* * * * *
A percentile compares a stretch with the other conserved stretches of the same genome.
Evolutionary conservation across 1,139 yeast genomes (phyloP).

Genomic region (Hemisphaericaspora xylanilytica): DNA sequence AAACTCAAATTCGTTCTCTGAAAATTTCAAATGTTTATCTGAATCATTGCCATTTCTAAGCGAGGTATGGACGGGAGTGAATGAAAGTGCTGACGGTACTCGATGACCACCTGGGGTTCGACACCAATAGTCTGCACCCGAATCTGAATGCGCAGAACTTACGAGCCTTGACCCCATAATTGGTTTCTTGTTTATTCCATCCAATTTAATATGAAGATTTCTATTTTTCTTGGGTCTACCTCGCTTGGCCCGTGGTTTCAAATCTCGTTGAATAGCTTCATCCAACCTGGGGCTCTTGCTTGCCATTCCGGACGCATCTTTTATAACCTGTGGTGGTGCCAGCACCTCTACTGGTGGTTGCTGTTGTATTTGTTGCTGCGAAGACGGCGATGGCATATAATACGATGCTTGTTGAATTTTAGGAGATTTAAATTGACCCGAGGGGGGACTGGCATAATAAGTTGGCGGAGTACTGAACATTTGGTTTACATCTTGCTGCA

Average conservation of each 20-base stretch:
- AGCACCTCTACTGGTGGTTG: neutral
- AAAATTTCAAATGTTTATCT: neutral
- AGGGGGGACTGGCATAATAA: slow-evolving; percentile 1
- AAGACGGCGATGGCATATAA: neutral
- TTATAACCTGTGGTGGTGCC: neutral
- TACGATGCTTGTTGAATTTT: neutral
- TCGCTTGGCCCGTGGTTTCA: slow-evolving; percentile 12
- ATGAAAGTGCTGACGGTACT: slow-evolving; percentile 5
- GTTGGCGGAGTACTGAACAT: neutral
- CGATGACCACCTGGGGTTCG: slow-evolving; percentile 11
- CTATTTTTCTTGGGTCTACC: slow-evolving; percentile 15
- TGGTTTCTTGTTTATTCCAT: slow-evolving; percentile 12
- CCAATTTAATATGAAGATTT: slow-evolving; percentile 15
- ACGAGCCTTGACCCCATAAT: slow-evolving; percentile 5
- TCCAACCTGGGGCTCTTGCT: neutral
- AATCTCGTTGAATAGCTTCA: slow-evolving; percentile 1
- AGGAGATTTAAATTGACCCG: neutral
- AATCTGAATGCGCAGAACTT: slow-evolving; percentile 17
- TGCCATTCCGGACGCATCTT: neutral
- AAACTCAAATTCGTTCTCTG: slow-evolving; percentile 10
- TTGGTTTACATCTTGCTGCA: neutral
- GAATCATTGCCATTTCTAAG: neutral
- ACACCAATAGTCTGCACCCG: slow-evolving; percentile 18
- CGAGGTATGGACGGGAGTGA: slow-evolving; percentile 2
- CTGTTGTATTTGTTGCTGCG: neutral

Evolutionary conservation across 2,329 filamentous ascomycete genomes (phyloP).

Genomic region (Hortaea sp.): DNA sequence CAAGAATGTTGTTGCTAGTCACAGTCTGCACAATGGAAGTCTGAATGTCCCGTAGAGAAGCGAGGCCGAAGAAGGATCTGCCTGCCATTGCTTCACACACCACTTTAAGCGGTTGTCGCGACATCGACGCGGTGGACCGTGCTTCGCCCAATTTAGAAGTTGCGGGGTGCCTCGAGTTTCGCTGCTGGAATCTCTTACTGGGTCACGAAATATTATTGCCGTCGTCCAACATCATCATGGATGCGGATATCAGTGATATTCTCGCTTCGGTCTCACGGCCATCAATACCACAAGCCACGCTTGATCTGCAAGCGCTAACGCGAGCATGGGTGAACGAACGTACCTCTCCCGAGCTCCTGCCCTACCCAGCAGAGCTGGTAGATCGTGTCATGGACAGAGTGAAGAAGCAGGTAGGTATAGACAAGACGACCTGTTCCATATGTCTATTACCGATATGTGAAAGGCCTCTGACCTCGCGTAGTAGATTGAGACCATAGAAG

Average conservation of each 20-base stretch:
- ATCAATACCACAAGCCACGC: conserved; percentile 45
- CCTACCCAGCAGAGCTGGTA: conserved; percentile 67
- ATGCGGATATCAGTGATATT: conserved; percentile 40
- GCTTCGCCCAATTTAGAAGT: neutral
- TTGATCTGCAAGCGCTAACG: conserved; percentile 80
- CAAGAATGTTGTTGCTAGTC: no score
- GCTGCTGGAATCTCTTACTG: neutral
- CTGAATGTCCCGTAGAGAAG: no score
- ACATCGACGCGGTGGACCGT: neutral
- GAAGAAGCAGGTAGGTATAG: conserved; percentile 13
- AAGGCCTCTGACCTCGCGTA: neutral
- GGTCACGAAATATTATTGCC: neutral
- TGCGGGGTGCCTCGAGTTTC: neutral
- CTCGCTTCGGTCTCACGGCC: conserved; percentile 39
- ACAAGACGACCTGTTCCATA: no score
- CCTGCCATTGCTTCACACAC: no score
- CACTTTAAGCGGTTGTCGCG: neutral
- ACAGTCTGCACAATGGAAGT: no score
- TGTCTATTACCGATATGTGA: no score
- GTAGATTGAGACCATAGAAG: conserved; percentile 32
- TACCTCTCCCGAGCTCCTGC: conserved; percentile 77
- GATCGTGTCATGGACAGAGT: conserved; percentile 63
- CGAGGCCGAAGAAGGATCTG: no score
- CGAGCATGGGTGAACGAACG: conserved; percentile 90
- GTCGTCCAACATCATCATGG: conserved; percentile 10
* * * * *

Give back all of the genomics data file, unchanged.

A percentile compares a stretch with the other conserved stretches of the same genome.
Evolutionary conservation across 1,139 yeast genomes (phyloP).

Genomic region (Hemisphaericaspora xylanilytica): DNA sequence AAACTCAAATTCGTTCTCTGAAAATTTCAAATGTTTATCTGAATCATTGCCATTTCTAAGCGAGGTATGGACGGGAGTGAATGAAAGTGCTGACGGTACTCGATGACCACCTGGGGTTCGACACCAATAGTCTGCACCCGAATCTGAATGCGCAGAACTTACGAGCCTTGACCCCATAATTGGTTTCTTGTTTATTCCATCCAATTTAATATGAAGATTTCTATTTTTCTTGGGTCTACCTCGCTTGGCCCGTGGTTTCAAATCTCGTTGAATAGCTTCATCCAACCTGGGGCTCTTGCTTGCCATTCCGGACGCATCTTTTATAACCTGTGGTGGTGCCAGCACCTCTACTGGTGGTTGCTGTTGTATTTGTTGCTGCGAAGACGGCGATGGCATATAATACGATGCTTGTTGAATTTTAGGAGATTTAAATTGACCCGAGGGGGGACTGGCATAATAAGTTGGCGGAGTACTGAACATTTGGTTTACATCTTGCTGCA

Average conservation of each 20-base stretch:
- AGCACCTCTACTGGTGGTTG: neutral
- AAAATTTCAAATGTTTATCT: neutral
- AGGGGGGACTGGCATAATAA: slow-evolving; percentile 1
- AAGACGGCGATGGCATATAA: neutral
- TTATAACCTGTGGTGGTGCC: neutral
- TACGATGCTTGTTGAATTTT: neutral
- TCGCTTGGCCCGTGGTTTCA: slow-evolving; percentile 12
- ATGAAAGTGCTGACGGTACT: slow-evolving; percentile 5
- GTTGGCGGAGTACTGAACAT: neutral
- CGATGACCACCTGGGGTTCG: slow-evolving; percentile 11
- CTATTTTTCTTGGGTCTACC: slow-evolving; percentile 15
- TGGTTTCTTGTTTATTCCAT: slow-evolving; percentile 12
- CCAATTTAATATGAAGATTT: slow-evolving; percentile 15
- ACGAGCCTTGACCCCATAAT: slow-evolving; percentile 5
- TCCAACCTGGGGCTCTTGCT: neutral
- AATCTCGTTGAATAGCTTCA: slow-evolving; percentile 1
- AGGAGATTTAAATTGACCCG: neutral
- AATCTGAATGCGCAGAACTT: slow-evolving; percentile 17
- TGCCATTCCGGACGCATCTT: neutral
- AAACTCAAATTCGTTCTCTG: slow-evolving; percentile 10
- TTGGTTTACATCTTGCTGCA: neutral
- GAATCATTGCCATTTCTAAG: neutral
- ACACCAATAGTCTGCACCCG: slow-evolving; percentile 18
- CGAGGTATGGACGGGAGTGA: slow-evolving; percentile 2
- CTGTTGTATTTGTTGCTGCG: neutral

Evolutionary conservation across 2,329 filamentous ascomycete genomes (phyloP).

Genomic region (Hortaea sp.): DNA sequence CAAGAATGTTGTTGCTAGTCACAGTCTGCACAATGGAAGTCTGAATGTCCCGTAGAGAAGCGAGGCCGAAGAAGGATCTGCCTGCCATTGCTTCACACACCACTTTAAGCGGTTGTCGCGACATCGACGCGGTGGACCGTGCTTCGCCCAATTTAGAAGTTGCGGGGTGCCTCGAGTTTCGCTGCTGGAATCTCTTACTGGGTCACGAAATATTATTGCCGTCGTCCAACATCATCATGGATGCGGATATCAGTGATATTCTCGCTTCGGTCTCACGGCCATCAATACCACAAGCCACGCTTGATCTGCAAGCGCTAACGCGAGCATGGGTGAACGAACGTACCTCTCCCGAGCTCCTGCCCTACCCAGCAGAGCTGGTAGATCGTGTCATGGACAGAGTGAAGAAGCAGGTAGGTATAGACAAGACGACCTGTTCCATATGTCTATTACCGATATGTGAAAGGCCTCTGACCTCGCGTAGTAGATTGAGACCATAGAAG

Average conservation of each 20-base stretch:
- ATCAATACCACAAGCCACGC: conserved; percentile 45
- CCTACCCAGCAGAGCTGGTA: conserved; percentile 67
- ATGCGGATATCAGTGATATT: conserved; percentile 40
- GCTTCGCCCAATTTAGAAGT: neutral
- TTGATCTGCAAGCGCTAACG: conserved; percentile 80
- CAAGAATGTTGTTGCTAGTC: no score
- GCTGCTGGAATCTCTTACTG: neutral
- CTGAATGTCCCGTAGAGAAG: no score
- ACATCGACGCGGTGGACCGT: neutral
- GAAGAAGCAGGTAGGTATAG: conserved; percentile 13
- AAGGCCTCTGACCTCGCGTA: neutral
- GGTCACGAAATATTATTGCC: neutral
- TGCGGGGTGCCTCGAGTTTC: neutral
- CTCGCTTCGGTCTCACGGCC: conserved; percentile 39
- ACAAGACGACCTGTTCCATA: no score
- CCTGCCATTGCTTCACACAC: no score
- CACTTTAAGCGGTTGTCGCG: neutral
- ACAGTCTGCACAATGGAAGT: no score
- TGTCTATTACCGATATGTGA: no score
- GTAGATTGAGACCATAGAAG: conserved; percentile 32
- TACCTCTCCCGAGCTCCTGC: conserved; percentile 77
- GATCGTGTCATGGACAGAGT: conserved; percentile 63
- CGAGGCCGAAGAAGGATCTG: no score
- CGAGCATGGGTGAACGAACG: conserved; percentile 90
- GTCGTCCAACATCATCATGG: conserved; percentile 10